Thursday, October 18, 2007

Modal Ontological Argument for the Existence of God

Some definitions:

A necessary being is a being which must exist, a being which cannot not-exist. It would exist and be exactly the same as it is in any possible world. It woulld exist and would be exactly as it is, in this world, no matter how history had happened to work out.

An absolute God (the traditional G-d of Christianity, Judaism and Islam) is by definition a perfect being: omniscient, omnipotent, omnibenevolent, eternal, immutable, and necessary.

A contingent being is a non-necessary being, a being which can not-exist. It is a being which may happen to exist, and to have certain characeristics, but which might not have existed, or which might have been different that it is, if history had worked out a little differently.

The Argument.

1. An absolute god by definition is a necessary being.

2. By definition, if a necessary being is possible, then it must exist.

3. A necessary being is possible (i.e., the concept of a necessary being involves no contradiction or category mistake).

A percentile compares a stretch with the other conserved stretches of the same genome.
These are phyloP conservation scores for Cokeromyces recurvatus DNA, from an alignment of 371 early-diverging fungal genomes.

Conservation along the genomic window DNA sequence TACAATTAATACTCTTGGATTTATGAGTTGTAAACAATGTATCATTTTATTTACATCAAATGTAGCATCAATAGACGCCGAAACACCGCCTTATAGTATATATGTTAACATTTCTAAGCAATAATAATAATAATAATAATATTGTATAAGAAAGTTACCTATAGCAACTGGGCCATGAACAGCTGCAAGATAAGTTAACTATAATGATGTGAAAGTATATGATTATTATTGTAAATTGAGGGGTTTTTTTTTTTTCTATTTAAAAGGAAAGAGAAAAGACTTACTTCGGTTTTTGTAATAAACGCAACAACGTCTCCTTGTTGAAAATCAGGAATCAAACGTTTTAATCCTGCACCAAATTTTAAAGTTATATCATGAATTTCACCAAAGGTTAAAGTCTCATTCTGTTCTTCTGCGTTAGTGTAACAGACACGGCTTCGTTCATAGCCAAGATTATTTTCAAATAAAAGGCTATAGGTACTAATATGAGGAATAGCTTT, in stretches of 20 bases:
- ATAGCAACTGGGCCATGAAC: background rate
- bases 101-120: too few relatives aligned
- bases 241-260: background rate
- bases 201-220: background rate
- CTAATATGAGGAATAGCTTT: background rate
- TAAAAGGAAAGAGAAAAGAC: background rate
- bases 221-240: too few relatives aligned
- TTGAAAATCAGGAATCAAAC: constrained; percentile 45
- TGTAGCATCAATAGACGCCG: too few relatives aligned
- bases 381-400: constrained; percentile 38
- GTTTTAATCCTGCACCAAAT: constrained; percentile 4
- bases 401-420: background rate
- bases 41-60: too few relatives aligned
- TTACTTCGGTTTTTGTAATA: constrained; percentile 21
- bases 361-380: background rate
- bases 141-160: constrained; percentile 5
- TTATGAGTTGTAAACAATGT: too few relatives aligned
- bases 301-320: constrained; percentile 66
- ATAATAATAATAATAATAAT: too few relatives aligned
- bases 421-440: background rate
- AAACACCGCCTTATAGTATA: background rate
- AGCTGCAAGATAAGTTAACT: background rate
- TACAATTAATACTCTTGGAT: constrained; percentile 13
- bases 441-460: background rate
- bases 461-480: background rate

4. But if a necessary being were merely possible and did not in fact exist, then the necessary being would not be necessary; and this is a contraditction, and therefore impossible.

5. Since the non-existence of a necessary being is logically impossible, a necessary being must exist.

6. Therefore, an absolute G-d must exist.

This idea also holds firm the notion that an objective morality exists.



Giancarlo said...

the ontological argument doesn't hold up to formal deductive logic in terms of validity... we went over it in epistemology and logic last year.

existence is not a real predicate.

Mr. Barbarian said...

i'm not sure what you mean.